A Livestock, Food, & Large Animal Veterinarian, commonly called a Large Animal Veterinarian, is a healthcare professional who manages the health of large-sized livestock such as cattle, horses, donkeys, pigs, and goats.
Who is a Livestock, Food, & Large Animal Veterinarian
They are trained to diagnose and treat illnesses affecting these named animals. Typically, they would make routine visits to farmers, helping them check their livestock for any health issues that need to be addressed.
The farmers can also call the large animal veterinarian when they perceive anything wrong with their livestock.
As a woman, becoming a large animal veterinarian is a very lucrative and interesting career, especially if you have a thing for animals and the countryside.
Requirements for becoming a large animal vet
To practice as a licensed large animal veterinarian, you must first graduate with a Doctor of Veterinary Medicine (DVM) degree from a recognized and approved institution. Although specifically denoting large animals, the degree also covers all healthcare issues for small animals and pets.
After graduation, you must then pass the North American Veterinary Licensing Exam (NAVLE) to acquire the license. Once you’ve obtained this license, you can practice as a large animal veterinarian.
Notably, large animal vets make the smallest percentage of veterinarians, so you have a huge market opportunity to walk into.
Insurance for large animal veterinarians
One benefit of becoming a large animal veterinarian is the disability insurance available to you. The disability insurance for veterinarians is a provision created to protect your income should you become sick or hurt at any time. When unable to visit farms and carry out your duties due to a health issue, you wouldn’t get to miss out on basic earnings.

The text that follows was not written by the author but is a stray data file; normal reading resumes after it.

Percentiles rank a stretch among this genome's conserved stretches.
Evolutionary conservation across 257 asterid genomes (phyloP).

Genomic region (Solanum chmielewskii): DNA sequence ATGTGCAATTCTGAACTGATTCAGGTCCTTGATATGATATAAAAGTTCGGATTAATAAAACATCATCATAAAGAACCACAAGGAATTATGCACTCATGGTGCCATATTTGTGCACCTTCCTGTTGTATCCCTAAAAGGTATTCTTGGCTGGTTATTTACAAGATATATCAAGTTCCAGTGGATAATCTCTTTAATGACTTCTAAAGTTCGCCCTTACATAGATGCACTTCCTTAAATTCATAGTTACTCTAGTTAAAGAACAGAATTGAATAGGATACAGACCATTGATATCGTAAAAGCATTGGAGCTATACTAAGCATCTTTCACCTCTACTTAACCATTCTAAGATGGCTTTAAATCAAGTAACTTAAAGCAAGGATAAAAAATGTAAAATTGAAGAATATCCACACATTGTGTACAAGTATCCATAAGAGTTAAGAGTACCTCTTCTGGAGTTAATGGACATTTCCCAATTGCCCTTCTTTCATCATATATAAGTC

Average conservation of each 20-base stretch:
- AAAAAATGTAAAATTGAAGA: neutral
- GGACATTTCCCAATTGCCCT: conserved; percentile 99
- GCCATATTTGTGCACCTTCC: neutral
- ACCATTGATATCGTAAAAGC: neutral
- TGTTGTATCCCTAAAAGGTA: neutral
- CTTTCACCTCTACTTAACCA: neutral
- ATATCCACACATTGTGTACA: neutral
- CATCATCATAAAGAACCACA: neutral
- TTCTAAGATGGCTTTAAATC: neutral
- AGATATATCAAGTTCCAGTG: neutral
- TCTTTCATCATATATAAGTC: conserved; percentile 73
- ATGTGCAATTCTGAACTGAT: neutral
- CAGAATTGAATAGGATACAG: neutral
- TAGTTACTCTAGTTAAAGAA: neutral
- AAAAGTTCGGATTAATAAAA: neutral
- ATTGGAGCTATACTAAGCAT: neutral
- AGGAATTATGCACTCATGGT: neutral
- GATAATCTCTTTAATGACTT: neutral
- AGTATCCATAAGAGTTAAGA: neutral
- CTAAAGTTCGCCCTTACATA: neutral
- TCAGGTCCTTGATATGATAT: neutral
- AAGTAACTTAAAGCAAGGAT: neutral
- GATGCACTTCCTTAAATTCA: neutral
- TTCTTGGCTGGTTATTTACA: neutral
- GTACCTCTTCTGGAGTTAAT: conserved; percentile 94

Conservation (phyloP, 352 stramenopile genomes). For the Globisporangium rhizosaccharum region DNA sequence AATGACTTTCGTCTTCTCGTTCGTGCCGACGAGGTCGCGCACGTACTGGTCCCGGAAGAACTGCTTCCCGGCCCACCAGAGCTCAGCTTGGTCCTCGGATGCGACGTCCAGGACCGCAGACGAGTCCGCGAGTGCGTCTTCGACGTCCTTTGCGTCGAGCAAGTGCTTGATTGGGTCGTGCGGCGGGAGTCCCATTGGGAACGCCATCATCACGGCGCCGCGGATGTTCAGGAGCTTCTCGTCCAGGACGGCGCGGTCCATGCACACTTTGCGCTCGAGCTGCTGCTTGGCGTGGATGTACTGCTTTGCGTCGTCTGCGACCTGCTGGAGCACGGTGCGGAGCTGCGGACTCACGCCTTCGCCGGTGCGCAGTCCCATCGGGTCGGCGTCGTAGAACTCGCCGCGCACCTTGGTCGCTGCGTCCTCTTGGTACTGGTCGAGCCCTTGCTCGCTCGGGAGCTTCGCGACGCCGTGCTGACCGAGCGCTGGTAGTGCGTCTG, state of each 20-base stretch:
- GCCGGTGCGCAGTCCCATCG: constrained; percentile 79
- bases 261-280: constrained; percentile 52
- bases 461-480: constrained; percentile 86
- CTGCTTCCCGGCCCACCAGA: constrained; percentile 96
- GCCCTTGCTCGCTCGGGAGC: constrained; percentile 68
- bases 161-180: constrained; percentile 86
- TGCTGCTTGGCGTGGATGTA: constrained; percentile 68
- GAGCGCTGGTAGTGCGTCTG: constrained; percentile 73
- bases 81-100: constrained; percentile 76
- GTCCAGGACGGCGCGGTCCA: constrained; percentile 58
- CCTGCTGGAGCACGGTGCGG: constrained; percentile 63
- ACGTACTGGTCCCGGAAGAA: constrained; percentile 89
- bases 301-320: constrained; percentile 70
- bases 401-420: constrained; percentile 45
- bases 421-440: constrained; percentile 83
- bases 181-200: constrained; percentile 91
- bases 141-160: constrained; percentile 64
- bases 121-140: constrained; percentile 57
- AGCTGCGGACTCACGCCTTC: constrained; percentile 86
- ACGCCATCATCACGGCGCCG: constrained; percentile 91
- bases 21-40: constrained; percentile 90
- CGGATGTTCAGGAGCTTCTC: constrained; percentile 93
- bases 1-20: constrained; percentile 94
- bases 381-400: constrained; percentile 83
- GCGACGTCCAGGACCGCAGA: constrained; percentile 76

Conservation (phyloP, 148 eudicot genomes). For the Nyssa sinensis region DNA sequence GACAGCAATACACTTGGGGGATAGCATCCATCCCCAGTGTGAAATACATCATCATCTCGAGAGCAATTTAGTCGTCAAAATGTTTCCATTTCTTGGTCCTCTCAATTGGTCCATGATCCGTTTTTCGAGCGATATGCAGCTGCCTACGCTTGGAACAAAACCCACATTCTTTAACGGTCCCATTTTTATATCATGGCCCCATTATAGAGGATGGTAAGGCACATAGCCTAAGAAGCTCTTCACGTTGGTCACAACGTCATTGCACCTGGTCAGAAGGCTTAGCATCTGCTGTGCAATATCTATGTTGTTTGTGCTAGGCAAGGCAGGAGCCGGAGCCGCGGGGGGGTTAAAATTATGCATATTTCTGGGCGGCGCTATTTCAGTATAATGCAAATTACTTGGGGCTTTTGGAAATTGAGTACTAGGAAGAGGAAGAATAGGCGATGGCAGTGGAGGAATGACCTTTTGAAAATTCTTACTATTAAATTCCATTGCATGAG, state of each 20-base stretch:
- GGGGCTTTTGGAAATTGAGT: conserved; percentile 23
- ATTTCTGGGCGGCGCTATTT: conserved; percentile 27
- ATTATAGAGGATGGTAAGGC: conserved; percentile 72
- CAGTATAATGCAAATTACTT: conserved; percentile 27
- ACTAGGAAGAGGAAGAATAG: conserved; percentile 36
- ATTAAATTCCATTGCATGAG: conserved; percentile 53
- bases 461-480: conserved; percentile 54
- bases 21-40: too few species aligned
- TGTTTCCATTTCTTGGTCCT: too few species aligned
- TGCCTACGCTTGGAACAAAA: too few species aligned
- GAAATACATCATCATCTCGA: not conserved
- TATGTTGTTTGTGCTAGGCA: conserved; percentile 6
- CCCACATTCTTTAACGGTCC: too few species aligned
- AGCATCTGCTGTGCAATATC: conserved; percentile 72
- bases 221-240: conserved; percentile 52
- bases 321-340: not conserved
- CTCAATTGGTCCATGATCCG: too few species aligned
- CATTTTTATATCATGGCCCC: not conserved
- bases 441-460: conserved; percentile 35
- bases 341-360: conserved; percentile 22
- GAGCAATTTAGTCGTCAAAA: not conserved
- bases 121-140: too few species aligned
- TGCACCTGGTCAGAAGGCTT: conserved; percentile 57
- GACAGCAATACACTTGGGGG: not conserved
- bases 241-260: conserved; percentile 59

It’s therefore important that you seek such a policy that offers you guarantees in terms of pricing, benefits, and coverage.
More than just treating livestock when ill, Livestock, Food, & Large Animal Veterinarians also vaccinate, draw blood for testing, prescribe medication, suture wounds, carry out ultrasound and X-rays, as well as conduct surgeries on livestock.
A large animal veterinarian is also expected to understand and manage the reproductive health of these animal species and assist with delivery problems.
As opposed to regular vets, large animal veterinarians spend a lot of their time on the road as they’re constantly moving from one farm to the other. This brings quite the thrill if you’re one for adventure and seeing different animals daily, albeit of the same family.
Large animal veterinarian career options
Like most other health-inclined careers, a large animal veterinarian can choose to work on any livestock breed or focus on a particular kind. For example, you can specialize in equines (horses and donkeys), or porcine patients.
Furthermore, since your degree program covers small animal healthcare, you can choose to cater to both small and large-sized animals.
You may also decide not to run a private practice but serve as an educator in an institution, a military veterinarian, or a research scientist.
With your passion for animals, being a large animal veterinarian offers a whole lot of thrill.